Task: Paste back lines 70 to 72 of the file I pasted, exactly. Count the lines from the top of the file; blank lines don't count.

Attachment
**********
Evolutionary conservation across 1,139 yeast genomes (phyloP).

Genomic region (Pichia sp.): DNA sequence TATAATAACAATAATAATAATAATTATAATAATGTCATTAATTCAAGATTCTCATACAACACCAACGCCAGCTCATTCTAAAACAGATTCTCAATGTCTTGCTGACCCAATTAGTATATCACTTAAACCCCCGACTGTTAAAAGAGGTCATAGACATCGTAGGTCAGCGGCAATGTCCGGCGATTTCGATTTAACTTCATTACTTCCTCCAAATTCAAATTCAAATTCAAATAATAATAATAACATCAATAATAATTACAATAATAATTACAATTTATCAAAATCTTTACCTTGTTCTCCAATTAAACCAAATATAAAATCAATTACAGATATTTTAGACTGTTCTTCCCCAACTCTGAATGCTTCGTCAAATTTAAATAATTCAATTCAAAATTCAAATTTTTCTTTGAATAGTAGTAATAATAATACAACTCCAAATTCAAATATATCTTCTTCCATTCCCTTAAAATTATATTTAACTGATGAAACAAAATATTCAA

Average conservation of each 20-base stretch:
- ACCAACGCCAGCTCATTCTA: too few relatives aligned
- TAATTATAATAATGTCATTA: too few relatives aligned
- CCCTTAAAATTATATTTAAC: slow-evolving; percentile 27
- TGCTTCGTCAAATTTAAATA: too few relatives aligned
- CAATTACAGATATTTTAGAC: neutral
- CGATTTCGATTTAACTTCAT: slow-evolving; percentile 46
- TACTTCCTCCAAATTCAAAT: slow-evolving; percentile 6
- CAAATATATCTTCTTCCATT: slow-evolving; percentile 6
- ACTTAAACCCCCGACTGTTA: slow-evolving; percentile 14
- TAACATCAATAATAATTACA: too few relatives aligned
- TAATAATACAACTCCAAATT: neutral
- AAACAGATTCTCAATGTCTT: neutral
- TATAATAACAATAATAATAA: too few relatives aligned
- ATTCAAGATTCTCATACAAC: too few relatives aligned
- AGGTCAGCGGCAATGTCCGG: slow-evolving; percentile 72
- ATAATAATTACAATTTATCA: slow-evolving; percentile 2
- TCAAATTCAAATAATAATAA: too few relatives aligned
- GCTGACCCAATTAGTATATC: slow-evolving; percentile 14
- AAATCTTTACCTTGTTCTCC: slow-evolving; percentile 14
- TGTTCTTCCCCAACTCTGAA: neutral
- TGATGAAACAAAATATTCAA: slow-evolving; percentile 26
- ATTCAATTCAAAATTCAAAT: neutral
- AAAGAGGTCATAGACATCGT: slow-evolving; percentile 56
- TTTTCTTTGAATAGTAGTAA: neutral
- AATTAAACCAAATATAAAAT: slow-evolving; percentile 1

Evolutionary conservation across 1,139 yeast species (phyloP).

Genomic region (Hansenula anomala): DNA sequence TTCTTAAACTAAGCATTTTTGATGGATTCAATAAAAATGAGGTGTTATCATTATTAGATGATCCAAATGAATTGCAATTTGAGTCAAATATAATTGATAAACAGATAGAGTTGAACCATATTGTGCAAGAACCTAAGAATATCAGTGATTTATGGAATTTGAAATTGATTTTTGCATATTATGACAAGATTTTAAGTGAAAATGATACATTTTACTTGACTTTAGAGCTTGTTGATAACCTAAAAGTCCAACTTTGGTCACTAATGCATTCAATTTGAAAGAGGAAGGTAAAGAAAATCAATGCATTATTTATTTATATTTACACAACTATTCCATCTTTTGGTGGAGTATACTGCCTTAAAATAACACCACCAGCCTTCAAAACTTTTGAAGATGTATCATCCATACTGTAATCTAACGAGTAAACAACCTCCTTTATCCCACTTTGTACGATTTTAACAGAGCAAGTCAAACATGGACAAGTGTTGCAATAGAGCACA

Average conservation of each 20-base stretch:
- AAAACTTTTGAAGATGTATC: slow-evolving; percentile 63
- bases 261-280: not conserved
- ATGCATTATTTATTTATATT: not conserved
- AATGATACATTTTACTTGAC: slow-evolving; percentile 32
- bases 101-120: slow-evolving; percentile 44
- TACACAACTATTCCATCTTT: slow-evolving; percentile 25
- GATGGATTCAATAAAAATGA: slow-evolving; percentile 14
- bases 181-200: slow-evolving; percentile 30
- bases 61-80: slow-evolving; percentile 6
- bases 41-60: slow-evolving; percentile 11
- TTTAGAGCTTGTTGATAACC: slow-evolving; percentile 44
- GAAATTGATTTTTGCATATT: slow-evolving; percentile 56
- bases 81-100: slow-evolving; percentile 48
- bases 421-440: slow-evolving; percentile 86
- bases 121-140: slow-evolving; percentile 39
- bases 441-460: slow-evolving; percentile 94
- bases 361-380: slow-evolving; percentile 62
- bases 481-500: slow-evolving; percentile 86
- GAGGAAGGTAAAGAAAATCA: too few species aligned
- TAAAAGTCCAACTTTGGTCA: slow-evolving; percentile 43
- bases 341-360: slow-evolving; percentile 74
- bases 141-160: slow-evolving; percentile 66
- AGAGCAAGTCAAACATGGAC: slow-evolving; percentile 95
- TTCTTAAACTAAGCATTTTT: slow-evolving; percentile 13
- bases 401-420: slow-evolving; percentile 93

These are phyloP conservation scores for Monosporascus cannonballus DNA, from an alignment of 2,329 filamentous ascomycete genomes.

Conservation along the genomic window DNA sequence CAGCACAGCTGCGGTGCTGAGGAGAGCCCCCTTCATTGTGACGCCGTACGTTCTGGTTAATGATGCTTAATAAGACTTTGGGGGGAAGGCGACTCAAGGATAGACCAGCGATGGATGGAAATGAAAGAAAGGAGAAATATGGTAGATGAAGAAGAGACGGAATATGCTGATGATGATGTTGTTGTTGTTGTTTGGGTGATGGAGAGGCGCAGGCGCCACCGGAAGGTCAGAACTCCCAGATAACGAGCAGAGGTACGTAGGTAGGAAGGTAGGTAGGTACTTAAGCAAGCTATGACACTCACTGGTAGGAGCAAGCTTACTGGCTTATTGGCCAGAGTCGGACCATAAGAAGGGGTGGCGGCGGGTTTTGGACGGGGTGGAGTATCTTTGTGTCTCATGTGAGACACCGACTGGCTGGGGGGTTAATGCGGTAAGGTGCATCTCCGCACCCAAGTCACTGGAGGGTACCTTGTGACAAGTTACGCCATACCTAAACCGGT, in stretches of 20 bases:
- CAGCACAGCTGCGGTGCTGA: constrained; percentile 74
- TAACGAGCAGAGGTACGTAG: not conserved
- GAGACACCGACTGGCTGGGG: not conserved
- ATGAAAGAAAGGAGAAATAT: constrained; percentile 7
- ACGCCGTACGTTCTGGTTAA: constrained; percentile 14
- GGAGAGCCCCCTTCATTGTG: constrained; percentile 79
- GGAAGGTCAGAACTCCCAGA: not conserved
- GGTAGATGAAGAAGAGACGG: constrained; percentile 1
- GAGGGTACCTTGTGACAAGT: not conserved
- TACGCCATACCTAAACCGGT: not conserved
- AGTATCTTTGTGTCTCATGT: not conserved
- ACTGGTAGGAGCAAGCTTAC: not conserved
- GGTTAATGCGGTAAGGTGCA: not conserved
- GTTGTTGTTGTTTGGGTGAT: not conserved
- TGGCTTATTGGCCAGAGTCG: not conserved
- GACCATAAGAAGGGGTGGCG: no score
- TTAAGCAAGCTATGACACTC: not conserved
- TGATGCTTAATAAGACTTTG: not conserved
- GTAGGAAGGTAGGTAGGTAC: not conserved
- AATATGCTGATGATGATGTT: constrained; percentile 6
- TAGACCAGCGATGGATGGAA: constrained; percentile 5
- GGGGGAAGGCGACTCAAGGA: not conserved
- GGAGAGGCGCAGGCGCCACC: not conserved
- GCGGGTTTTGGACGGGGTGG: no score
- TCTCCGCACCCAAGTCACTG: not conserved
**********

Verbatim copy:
- ACTGGTAGGAGCAAGCTTAC: not conserved
- GGTTAATGCGGTAAGGTGCA: not conserved
- GTTGTTGTTGTTTGGGTGAT: not conserved